of slight lack of focus. Even that which was the
main subject shouldn’t be totally sharp in his point of view. The other aspect which Emerson
believed that photography should concentrate upon
is not to do too much in terms of what we would
call post-production. As in, you should take a
photograph and you should not muck around with it in
the darkroom afterwards. This is what he called
naturalistic photography. This was very much counter to
what was the norm at the time. In 1889, he published his thesis in naturalistic photography. Later, he had this
complete change of mind. He published a black
bordered pamphlet entitled, “The Death of Naturalistic Photography,” in which he stated, “I have,
I regret it deeply, compared “photographs to great works of art “and photographers to great artists. “It was rash and thoughtless and my “punishment is having
to acknowledge it now. “In short, I throw in my
lot with those who say that “photography is a very limited art. “I deeply regret that I have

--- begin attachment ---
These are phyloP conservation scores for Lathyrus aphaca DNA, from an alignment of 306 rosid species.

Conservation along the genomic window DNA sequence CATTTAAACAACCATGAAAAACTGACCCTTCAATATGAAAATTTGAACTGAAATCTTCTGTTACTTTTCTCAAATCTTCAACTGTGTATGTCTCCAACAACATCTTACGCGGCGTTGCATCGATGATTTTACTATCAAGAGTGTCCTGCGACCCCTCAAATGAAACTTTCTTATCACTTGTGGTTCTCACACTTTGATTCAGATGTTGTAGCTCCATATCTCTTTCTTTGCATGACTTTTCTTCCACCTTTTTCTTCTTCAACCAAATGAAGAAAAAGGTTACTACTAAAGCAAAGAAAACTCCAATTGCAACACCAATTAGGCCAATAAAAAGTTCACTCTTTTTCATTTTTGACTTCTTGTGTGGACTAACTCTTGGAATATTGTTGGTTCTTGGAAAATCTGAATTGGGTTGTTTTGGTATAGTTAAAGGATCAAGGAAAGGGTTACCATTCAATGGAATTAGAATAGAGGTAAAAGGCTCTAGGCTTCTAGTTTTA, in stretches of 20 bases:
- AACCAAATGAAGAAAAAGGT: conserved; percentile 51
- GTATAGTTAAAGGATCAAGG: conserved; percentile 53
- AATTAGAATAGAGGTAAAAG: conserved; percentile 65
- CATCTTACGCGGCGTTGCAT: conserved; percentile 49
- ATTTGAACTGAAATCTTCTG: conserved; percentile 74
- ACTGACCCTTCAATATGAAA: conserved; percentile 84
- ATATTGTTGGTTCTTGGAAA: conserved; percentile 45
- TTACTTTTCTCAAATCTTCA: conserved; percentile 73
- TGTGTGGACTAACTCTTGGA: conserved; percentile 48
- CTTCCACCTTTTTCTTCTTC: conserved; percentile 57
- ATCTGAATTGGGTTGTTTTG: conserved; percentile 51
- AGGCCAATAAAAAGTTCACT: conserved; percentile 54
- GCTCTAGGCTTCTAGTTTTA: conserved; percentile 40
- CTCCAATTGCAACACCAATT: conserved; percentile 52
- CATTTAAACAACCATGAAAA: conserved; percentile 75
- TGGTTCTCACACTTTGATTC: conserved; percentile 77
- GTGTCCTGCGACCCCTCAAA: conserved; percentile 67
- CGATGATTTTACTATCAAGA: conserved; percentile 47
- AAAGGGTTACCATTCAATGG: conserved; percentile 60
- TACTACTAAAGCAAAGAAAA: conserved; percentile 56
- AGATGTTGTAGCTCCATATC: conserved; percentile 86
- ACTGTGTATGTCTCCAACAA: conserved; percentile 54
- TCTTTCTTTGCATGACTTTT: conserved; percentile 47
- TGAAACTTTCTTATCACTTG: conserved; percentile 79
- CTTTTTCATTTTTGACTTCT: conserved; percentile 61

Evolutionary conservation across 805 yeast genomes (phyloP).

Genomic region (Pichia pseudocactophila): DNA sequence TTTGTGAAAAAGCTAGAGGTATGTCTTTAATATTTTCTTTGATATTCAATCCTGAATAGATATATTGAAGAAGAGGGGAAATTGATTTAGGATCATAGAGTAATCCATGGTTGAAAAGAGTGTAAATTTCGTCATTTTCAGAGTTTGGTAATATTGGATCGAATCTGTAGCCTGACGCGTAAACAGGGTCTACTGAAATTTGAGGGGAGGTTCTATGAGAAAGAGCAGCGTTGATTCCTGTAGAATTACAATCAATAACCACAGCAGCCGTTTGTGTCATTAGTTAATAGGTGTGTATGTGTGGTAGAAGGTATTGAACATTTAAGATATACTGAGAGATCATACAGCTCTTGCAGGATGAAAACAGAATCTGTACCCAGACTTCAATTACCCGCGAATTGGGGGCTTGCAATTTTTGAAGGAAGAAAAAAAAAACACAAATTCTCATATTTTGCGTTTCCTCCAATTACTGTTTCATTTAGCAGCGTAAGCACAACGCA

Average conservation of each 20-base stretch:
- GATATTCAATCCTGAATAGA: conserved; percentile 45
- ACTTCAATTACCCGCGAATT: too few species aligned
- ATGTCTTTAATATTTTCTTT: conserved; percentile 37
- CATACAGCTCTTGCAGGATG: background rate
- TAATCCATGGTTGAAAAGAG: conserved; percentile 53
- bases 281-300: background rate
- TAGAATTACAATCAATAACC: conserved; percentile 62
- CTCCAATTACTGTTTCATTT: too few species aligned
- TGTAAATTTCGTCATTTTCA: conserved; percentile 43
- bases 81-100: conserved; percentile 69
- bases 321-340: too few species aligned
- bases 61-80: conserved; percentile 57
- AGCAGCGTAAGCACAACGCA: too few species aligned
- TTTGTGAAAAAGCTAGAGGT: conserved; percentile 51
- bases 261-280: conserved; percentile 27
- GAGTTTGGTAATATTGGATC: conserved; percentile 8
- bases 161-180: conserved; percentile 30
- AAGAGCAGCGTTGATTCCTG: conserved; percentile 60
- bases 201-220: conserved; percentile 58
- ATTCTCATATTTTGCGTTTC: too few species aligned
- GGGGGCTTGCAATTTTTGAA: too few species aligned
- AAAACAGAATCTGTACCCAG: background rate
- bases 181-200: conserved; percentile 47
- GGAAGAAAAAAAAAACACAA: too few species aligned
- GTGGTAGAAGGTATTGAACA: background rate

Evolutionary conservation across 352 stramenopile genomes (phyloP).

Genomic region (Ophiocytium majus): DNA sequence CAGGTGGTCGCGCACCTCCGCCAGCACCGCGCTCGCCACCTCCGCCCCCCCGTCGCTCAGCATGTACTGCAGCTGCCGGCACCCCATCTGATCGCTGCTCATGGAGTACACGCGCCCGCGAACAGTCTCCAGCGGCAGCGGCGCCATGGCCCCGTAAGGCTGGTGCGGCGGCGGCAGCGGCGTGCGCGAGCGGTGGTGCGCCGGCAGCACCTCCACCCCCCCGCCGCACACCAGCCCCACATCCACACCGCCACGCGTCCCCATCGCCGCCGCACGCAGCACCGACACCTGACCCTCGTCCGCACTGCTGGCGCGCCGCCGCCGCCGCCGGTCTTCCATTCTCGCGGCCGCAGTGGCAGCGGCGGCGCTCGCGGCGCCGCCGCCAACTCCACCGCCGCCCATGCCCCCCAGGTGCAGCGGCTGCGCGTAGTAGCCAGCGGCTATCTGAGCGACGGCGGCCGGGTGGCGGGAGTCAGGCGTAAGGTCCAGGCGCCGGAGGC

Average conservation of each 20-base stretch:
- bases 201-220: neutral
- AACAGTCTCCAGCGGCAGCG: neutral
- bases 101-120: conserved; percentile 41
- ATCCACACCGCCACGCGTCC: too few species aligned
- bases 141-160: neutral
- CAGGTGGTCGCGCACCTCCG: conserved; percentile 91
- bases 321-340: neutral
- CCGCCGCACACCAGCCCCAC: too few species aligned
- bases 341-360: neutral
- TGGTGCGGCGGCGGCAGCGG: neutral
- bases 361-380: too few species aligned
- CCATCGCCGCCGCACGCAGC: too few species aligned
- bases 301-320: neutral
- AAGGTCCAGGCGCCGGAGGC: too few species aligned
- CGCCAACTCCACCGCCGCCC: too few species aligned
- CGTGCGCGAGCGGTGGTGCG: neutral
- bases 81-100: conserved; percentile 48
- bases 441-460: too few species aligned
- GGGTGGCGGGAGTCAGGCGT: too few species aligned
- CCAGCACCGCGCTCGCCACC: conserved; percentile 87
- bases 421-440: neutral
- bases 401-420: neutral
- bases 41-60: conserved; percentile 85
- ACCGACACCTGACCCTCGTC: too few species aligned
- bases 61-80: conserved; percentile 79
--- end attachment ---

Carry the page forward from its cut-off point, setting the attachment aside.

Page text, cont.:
come to this conclusion.” I think Emerson came to this
conclusion mainly because he was frustrated by the
limitations of photography as it was possible at that time. If he wanted to take a
beautiful photograph, he had to go out with a massive
large format plate camera, see the image upside down
on the ground glass screen, cover himself with a black
cloth to keep out the daylight so he could see what was going on. He then, if he wanted to get
the differential focusing that he wanted to achieve,
had to do this focusing in the dark, with it upside down. He then had to compose
what he saw in terms of the subject matter in a way that
looked spontaneous and natural. So in the end, what he
had to put up with was a contrived photograph, not
a distillation of a moment, but a creation of a moment. I think this was the thing
that frustrated him so greatly and I think this was the
thing that led him to change his mind as to whether photography
really was an art or not because it was just such
an incredible problem for him to solve.